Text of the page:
What is the ideal waiting period?

What is the ideal waiting period?

by Jeff Stevenson
The author is a professor of animal sciences at Kansas State University, Manhattan.

How long do you wait before you start A.I. breeding your cows after calving? That is the very definition of voluntary waiting period (VWP).

Setting the duration of your VWP should take into consideration a number of factors. Research indicates the reproductive tract of the cow requires approximately 30 to 40 days to undergo a healing process called involution after a normal calving. This process includes macro- and microscopic changes that prepare the reproductive tract, especially the uterus, for a renewed pregnancy.

Some, but not all, studies indicate that a longer VWP may improve conception rates possibly because of an improved uterine environment and more positive energy balance. Eight studies conducted before 1975 in heat detection herds showed that conception rates went up in a curvilinear fashion as interval to first A.I. breeding rose (Figure 1).

voluntary waiting period chart

The colored spots in Figure 1 represent individual data points from the eight studies. Meanwhile, the line represents the average regression response across the days after calving for all eight studies. Note that change in conception rates improved very little after 70 days postpartum.

Is longer better?
Duration of the VWP may need to be longer when using timed A.I. programs. Evidence in one study (Tenhagen et al. 2003. Theriogenology 60:1527-1537) demonstrated that lactating cows, regardless of milk-producing ability, had greater pregnancy rates after a timed A.I. program (Ovsynch) when first insemination was delayed beyond the traditional 50 to 60 days. For example, in the highest-producing cows studied, pregnancy rate after timed A.I. improved when cows were inseminated between Days 94 and 102 rather than between Days 73 and 81.

To further validate the conclusions of the preceding study, survival and reproductive risk factors for culling in Holstein herds with at least 200 cows were calculated from 2.3 million DHI lactation records. The study included 727 herds with at least 200 cows from 2001 to 2006 (Devries et al. 2007. J. Dairy Sci. 93:613-623). Herds were located in 36 states, primarily east of the Mississippi River. Those researchers found that the risks for culling went up for cows that were in herds with shorter days to first insemination or had longer days to conception. Cows in herds that did not use a synchronized breeding program had slightly lower risks of culling than those in herds that at least possibly used a synchronized breeding program.

In a study published by the Animal Improvement Program Laboratory in Beltsville, Md., the VWP and adoption of synchronized breeding (ovulation synchronization followed by timed A.I.) were characterized from 33 million services of Holsteins and Jerseys in DHI herds (Miller et al. 2007. J. Dairy Sci. 90:1594-1606). Holstein cows that calved during March and April were bred later than those that calved during other months (February and March for Jerseys), whereas cows that calved during September and October were bred earlier.

First-lactation cows had longer days to first service than did older cows. The authors estimated the VWP to occur when at least 10 percent of cows had received their first A.I. breeding. Median (equal number of herds above and below) days to reach 10 percent of cows inseminated for the first time were 56 days. More than 65 percent of herds had 10 percent of cows inseminated by 60 days postpartum.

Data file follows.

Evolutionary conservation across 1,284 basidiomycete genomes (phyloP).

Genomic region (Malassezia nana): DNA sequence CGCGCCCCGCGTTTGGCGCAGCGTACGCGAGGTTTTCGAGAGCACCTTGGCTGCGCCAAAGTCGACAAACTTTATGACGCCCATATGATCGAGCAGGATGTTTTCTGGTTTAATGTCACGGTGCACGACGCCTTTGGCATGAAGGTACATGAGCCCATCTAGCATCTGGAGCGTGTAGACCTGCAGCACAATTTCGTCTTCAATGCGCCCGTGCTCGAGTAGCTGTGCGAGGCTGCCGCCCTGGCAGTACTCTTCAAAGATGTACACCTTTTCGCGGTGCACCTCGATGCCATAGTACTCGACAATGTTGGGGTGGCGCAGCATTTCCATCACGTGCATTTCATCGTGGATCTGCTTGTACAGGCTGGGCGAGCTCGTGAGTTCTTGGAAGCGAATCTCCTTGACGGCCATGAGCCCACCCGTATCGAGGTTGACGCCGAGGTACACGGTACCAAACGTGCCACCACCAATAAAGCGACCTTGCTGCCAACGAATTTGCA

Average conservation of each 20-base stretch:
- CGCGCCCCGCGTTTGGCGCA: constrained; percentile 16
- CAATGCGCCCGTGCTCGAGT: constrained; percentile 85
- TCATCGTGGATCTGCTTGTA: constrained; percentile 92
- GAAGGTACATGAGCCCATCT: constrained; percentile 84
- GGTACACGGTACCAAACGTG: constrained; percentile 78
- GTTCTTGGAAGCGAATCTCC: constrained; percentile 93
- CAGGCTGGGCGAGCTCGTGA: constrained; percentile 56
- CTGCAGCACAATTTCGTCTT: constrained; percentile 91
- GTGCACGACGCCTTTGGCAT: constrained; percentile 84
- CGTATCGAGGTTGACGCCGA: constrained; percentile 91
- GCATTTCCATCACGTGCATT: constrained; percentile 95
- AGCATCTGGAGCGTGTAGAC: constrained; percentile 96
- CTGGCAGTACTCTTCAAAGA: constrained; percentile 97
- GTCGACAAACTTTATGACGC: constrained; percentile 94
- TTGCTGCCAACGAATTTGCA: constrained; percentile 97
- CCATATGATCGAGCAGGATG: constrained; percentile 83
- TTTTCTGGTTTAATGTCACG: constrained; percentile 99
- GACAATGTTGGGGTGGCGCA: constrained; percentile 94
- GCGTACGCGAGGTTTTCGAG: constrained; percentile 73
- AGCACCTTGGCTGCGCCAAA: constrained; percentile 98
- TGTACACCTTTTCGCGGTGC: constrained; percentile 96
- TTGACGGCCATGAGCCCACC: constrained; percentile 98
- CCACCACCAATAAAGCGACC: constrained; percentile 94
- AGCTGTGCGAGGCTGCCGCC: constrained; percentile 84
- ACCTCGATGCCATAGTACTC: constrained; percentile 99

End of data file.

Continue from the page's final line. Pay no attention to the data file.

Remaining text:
Herds that were identified as having synchronized breeding had the following characteristics when compared with herds that were classified as having traditional A.I. programs based mostly on heat detection:

• Fewer days to first service (17 days)
• More services (0.16 per cow)
• Fewer days open (9.1 days)

Adoption of synchronized breeding for first services steadily grew from 1.9 percent of herd-years (2 percent of cows) for 1996 to 19.9 percent of herd-years (34.9 percent of cows) for 2005.

Another study (DeJarnette et al. 2007. J. Dairy Sci. 90:1073-1079) reported results from a survey that was mailed to approximately 4,000 dairy herds participating in a young sire progeny test program. The purpose was to estimate the percentage of herds that selectively altered their VWP for individual cows or groups of cows. Responses were received from 673 herds (17 percent) representing 583 Holsteins, 55 Jerseys, and 35 herds with other dairy breeds. The average VWP cited by respondents was 56 days, and ranged from 30 to 90 days, but did not differ by breed.

reasons for altered voluntary waiting period Among responding herds, 64 percent (432/673) indicated the VWP was selectively altered for one or more reasons. The most frequently cited reason for altering the VWP was postpartum health (44 percent) followed by other reasons (Figure 2). In Holstein herds that altered the VWP based on milk yield, the best production group (greater than 88 pounds per cow) averaged 14 more days to first service than the worst production group (less than 44 pounds per cow) of energy-corrected milk. In contrast, days to first service were nearly identical for all production groups in Holstein herds that did not vary the VWP based on milk yield.

When setting the duration of your herd VWP, you should consider all of the factors:

  • Postpartum uterine involution and health
  • First-service pregnancy rate
  • Current health status
  • Milk yield
  • Lactation number

For some herds, individualizing the VWP for each cow is not feasible. Nonetheless, when applying timed A.I. programs before first services to weekly or biweekly clusters of cows, individual cows can be delayed to later clusters if there is merit to delaying her first A.I.

This article appears in the June 2012 issue of Hoard's Dairyman on page 423.